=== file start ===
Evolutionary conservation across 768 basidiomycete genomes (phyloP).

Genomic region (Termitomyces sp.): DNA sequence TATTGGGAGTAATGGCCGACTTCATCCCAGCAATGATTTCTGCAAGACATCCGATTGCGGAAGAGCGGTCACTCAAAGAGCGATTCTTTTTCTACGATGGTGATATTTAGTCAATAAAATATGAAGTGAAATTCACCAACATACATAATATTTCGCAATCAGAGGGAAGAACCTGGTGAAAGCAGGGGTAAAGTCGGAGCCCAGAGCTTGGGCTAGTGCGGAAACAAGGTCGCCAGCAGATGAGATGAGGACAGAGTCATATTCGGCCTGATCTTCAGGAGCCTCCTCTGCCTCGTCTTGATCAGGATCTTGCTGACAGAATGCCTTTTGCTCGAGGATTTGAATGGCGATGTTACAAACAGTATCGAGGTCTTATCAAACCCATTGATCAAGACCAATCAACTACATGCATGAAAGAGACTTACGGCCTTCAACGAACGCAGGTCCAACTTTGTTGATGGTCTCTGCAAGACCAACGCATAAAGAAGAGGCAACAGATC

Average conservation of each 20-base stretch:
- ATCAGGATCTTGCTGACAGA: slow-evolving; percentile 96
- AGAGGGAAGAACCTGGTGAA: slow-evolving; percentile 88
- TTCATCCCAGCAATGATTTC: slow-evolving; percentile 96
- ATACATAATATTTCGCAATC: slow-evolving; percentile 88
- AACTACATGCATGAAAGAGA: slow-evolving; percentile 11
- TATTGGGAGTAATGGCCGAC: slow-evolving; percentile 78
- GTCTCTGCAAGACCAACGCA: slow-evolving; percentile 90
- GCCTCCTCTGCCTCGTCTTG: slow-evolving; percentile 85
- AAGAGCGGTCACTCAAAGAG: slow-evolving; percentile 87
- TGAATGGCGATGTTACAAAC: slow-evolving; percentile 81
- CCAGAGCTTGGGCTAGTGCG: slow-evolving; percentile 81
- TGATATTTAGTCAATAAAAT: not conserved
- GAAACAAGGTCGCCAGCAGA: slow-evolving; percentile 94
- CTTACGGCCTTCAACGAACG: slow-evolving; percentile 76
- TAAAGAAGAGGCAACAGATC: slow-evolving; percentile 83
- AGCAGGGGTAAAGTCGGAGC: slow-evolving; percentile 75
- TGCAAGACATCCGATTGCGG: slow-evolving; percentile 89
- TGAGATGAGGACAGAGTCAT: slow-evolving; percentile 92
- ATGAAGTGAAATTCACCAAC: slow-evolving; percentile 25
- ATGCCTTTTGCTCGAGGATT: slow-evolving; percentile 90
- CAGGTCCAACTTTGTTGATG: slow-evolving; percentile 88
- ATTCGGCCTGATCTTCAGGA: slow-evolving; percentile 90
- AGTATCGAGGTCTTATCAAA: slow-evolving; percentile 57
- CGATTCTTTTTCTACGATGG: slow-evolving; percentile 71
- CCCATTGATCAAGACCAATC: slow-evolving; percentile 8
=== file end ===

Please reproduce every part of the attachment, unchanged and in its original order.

Evolutionary conservation across 768 basidiomycete genomes (phyloP).

Genomic region (Termitomyces sp.): DNA sequence TATTGGGAGTAATGGCCGACTTCATCCCAGCAATGATTTCTGCAAGACATCCGATTGCGGAAGAGCGGTCACTCAAAGAGCGATTCTTTTTCTACGATGGTGATATTTAGTCAATAAAATATGAAGTGAAATTCACCAACATACATAATATTTCGCAATCAGAGGGAAGAACCTGGTGAAAGCAGGGGTAAAGTCGGAGCCCAGAGCTTGGGCTAGTGCGGAAACAAGGTCGCCAGCAGATGAGATGAGGACAGAGTCATATTCGGCCTGATCTTCAGGAGCCTCCTCTGCCTCGTCTTGATCAGGATCTTGCTGACAGAATGCCTTTTGCTCGAGGATTTGAATGGCGATGTTACAAACAGTATCGAGGTCTTATCAAACCCATTGATCAAGACCAATCAACTACATGCATGAAAGAGACTTACGGCCTTCAACGAACGCAGGTCCAACTTTGTTGATGGTCTCTGCAAGACCAACGCATAAAGAAGAGGCAACAGATC

Average conservation of each 20-base stretch:
- ATCAGGATCTTGCTGACAGA: slow-evolving; percentile 96
- AGAGGGAAGAACCTGGTGAA: slow-evolving; percentile 88
- TTCATCCCAGCAATGATTTC: slow-evolving; percentile 96
- ATACATAATATTTCGCAATC: slow-evolving; percentile 88
- AACTACATGCATGAAAGAGA: slow-evolving; percentile 11
- TATTGGGAGTAATGGCCGAC: slow-evolving; percentile 78
- GTCTCTGCAAGACCAACGCA: slow-evolving; percentile 90
- GCCTCCTCTGCCTCGTCTTG: slow-evolving; percentile 85
- AAGAGCGGTCACTCAAAGAG: slow-evolving; percentile 87
- TGAATGGCGATGTTACAAAC: slow-evolving; percentile 81
- CCAGAGCTTGGGCTAGTGCG: slow-evolving; percentile 81
- TGATATTTAGTCAATAAAAT: not conserved
- GAAACAAGGTCGCCAGCAGA: slow-evolving; percentile 94
- CTTACGGCCTTCAACGAACG: slow-evolving; percentile 76
- TAAAGAAGAGGCAACAGATC: slow-evolving; percentile 83
- AGCAGGGGTAAAGTCGGAGC: slow-evolving; percentile 75
- TGCAAGACATCCGATTGCGG: slow-evolving; percentile 89
- TGAGATGAGGACAGAGTCAT: slow-evolving; percentile 92
- ATGAAGTGAAATTCACCAAC: slow-evolving; percentile 25
- ATGCCTTTTGCTCGAGGATT: slow-evolving; percentile 90
- CAGGTCCAACTTTGTTGATG: slow-evolving; percentile 88
- ATTCGGCCTGATCTTCAGGA: slow-evolving; percentile 90
- AGTATCGAGGTCTTATCAAA: slow-evolving; percentile 57
- CGATTCTTTTTCTACGATGG: slow-evolving; percentile 71
- CCCATTGATCAAGACCAATC: slow-evolving; percentile 8